Palin says Obama's policies have U.S. on road to ruin
SANTA BARBARA, California
SANTA BARBARA, California (Reuters) - Republican Sarah Palin said on Friday an explosion of government spending and debt under President Barack Obama and his fellow Democrats had put the United States on "the road to ruin."
In a tribute to former President Ronald Reagan, the potential 2012 White House contender said leaders in Washington had lost sight of the values that made Reagan a Republican icon and a hero to conservatives -- a belief in limited government, low taxes and personal freedoms.
"This is not the road to national greatness, it is the road to ruin," Palin said of the growth in government spending, budget deficits, joblessness and housing foreclosures under Obama. "The federal government is spending too much, borrowing too much, growing and controlling too much," she said.
Palin said Obama had revived the era of big government, and she ridiculed the infrastructure spending and investment he outlined in his recent State of the Union speech.
"The only thing these investments will get us is a bullet train to bankruptcy," the 2008 vice presidential candidate said in a speech at the Ronald Reagan Ranch Center in Santa Barbara, California, part of two days of festivities marking the late president's 100th birthday.
Reagan served two terms as president beginning in 1981, and his belief in limited government, reduced taxes and military strength has been the dominant political doctrine of his Republican Party ever since.
His legacy gained new momentum in the last year with the growth of the conservative grassroots Tea Party movement, which has focused on a push for limited government and reduced government spending.
Like virtually all Republican Party leaders, Palin and many of the other possible Republican candidates to unseat Obama go to great lengths to stress their belief in Reagan's principle.
But Palin said the Republican search for the next Reagan would never be successful. "He was one of a kind," she said.
Palin focused in particular on a Reagan speech during conservative Barry Goldwater's losing 1964 presidential campaign, titled "A Time for Choosing."
'AT A CROSSROADS'
That speech brought Reagan, a Hollywood actor, to the attention of conservatives and helped catapult him to two terms as California governor and eventually to the White House.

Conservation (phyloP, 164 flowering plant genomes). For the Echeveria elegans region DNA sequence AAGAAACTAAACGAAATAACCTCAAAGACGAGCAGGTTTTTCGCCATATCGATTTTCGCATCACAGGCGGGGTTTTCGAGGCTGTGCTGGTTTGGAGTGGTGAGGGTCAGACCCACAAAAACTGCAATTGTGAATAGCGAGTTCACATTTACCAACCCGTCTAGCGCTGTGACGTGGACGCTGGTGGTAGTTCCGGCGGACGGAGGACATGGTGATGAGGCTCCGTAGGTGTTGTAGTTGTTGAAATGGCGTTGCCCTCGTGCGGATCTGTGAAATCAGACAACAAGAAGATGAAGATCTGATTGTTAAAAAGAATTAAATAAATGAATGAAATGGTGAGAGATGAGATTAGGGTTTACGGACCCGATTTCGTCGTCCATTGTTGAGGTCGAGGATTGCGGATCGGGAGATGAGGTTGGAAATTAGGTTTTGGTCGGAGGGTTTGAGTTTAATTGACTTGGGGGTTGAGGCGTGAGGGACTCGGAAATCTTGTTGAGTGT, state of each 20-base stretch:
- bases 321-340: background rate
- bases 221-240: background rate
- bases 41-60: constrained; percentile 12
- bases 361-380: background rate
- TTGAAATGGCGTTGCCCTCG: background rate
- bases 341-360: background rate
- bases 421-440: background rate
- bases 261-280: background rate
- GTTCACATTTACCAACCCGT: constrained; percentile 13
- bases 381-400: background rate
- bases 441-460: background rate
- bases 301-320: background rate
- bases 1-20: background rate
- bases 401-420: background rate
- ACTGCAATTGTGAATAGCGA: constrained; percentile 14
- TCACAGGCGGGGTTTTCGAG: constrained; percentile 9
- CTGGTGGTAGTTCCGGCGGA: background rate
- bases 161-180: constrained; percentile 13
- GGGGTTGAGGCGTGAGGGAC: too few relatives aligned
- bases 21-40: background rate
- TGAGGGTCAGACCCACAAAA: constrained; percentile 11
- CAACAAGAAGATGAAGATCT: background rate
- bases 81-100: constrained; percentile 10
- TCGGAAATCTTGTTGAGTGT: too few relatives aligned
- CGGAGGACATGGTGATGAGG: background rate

She said the speech, which warned of the dangers of big government and Democratic President Lyndon Johnson's "Great Society" social programs, was still relevant. "We are at a crossroads," she said, "and this is a time of choosing."
Palin's tribute to Reagan kicked off a weekend of celebrations to mark what would have been Reagan's 100th birthday on Sunday, including speeches, video tributes and a Beach Boys concert at the Reagan library in nearby Simi Valley.
His wife Nancy Reagan, 89, will lay a wreath at his grave on Sunday, and Reagan will be the subject of a video salute before the Super Bowl football game.
Even Democrats have joined in the tributes. Reagan, who died in 2004 at age 93, had "a gift for communicating his vision to America," Obama said in a salute published in the USA Today newspaper.
Palin, who visited Reagan's ranch on Friday afternoon, has adopted bits of his personal style, from his folksy manner of speaking to frequent references to faith and religion.
But she has been a lightning rod for liberal critics for her inflammatory speeches and political commentary on the Fox News Channel.
Last month, she accused critics of "blood libel" in linking her inflammatory rhetoric to a deadly Arizona shooting spree, igniting another in a series of firestorms around her.
The "blood libel" phrase, which refers to a false, centuries-old allegation that Jews were killing children to use their blood in religious rituals, has been employed for centuries to justify the killing or expulsion of Jews.
Palin made no reference to that controversy, the Arizona shooting or the uprising in Egypt during the Reagan speech, focusing her remarks on his continuing relevance today.
"If history teaches us anything, it's that bad ideas are never gone for good," she said.
(Editing by Todd Eastham)